Illi­nois corn­fields and a har­vest theme create a mem­o­rable open-air back­drop for a coun­try wed­ding.

Country Sampler's Prairie Style - - Kick Off Your Boots -

High school sweet­hearts Ha­ley Pease and Mitch An­der­son were born and raised in Illi­nois corn coun­try. As a young cou­ple with strong ru­ral ties, they didn’t want their wed­ding to be held at a fancy restau­rant, a ho­tel ball­room or a rented hall.

With their hearts set on a rus­tic out­door cel­e­bra­tion, Ha­ley and Mitch turned to their fam­ily and friends for help. Ha­ley’s grand­par­ents of­fered their farm for the re­hearsal din­ner, the cer­e­mony and the re­cep­tion. And both sets of par­ents helped the cou­ple and their friends bor­row, stitch, hand­craft and cook a home­spun oc­ca­sion that was mean­ing­ful and mem­o­rable.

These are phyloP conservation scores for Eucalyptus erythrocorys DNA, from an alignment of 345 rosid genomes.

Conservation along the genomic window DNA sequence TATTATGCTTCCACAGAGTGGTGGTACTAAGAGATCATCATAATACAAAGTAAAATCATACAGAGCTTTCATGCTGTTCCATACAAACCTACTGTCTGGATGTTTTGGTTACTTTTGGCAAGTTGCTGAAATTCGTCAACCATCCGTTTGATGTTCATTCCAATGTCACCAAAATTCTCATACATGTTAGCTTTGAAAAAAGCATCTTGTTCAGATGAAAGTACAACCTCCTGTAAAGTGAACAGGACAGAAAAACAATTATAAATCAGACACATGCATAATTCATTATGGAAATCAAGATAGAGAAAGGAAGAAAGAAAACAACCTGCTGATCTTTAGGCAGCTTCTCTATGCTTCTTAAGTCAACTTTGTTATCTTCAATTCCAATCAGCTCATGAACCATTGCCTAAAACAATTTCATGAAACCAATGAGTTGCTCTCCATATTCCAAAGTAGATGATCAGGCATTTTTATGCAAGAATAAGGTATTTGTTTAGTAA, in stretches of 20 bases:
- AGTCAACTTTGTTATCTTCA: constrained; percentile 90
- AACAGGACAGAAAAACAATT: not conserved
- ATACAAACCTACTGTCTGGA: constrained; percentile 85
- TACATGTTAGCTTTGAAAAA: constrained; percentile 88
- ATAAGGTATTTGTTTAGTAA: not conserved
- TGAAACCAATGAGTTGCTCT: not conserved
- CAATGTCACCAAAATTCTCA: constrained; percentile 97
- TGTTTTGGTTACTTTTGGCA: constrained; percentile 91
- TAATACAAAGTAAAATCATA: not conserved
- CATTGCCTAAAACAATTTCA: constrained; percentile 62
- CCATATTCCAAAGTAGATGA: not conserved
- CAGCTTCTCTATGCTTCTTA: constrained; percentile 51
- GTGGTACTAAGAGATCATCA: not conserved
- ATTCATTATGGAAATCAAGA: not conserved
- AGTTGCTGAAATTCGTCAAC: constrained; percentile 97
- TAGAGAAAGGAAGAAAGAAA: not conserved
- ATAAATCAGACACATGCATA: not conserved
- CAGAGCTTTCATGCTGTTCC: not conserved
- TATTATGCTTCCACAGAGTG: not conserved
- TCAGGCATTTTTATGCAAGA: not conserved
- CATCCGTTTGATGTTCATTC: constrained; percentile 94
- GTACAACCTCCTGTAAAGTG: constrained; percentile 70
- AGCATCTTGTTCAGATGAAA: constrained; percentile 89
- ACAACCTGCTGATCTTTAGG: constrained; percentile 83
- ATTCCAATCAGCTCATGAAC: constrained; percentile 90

With more cre­ativ­ity than cash, they trans­formed an as­sort­ment of old doors into an ar­bor, an al­tar back­drop, pic­nic ta­bles, and a bride’s dress­ing area.

“My hus­band, Steve, made the ar­bor us­ing two doors and a few burlap-wrapped beams,” says Polly Hood, the groom’s mother. It sym­bol­ized the bride and groom’s jour­ney, in which each of them stepped out of one home and into an­other. “An hour be­fore the cer­e­mony, we fresh-cut tall sprigs of gold­en­rod and placed them on top of the ar­bor. Ac­cord­ing to lo­cal

tra­di­tion, gold­en­rod means ‘make strong’ or ‘make whole,’ ” Polly ex­plains.

Other dec­o­ra­tive touches were hand­crafted us­ing hum­ble burlap, sal­vaged lace and old books. Re­source­ful­ness and team­work de­fined ev­ery de­tail.

In honor of the groom’s love of old books, ta­ble cen­ter­pieces were made from vin­tage vol­umes pur­chased at thrift stores. These were topped with roses fash­ioned from cof­fee fil­ters held in place with old-fash­ioned wood clothes­pins. Ma­son jars wrapped with lace— some filled with wild­flow­ers, oth­ers with

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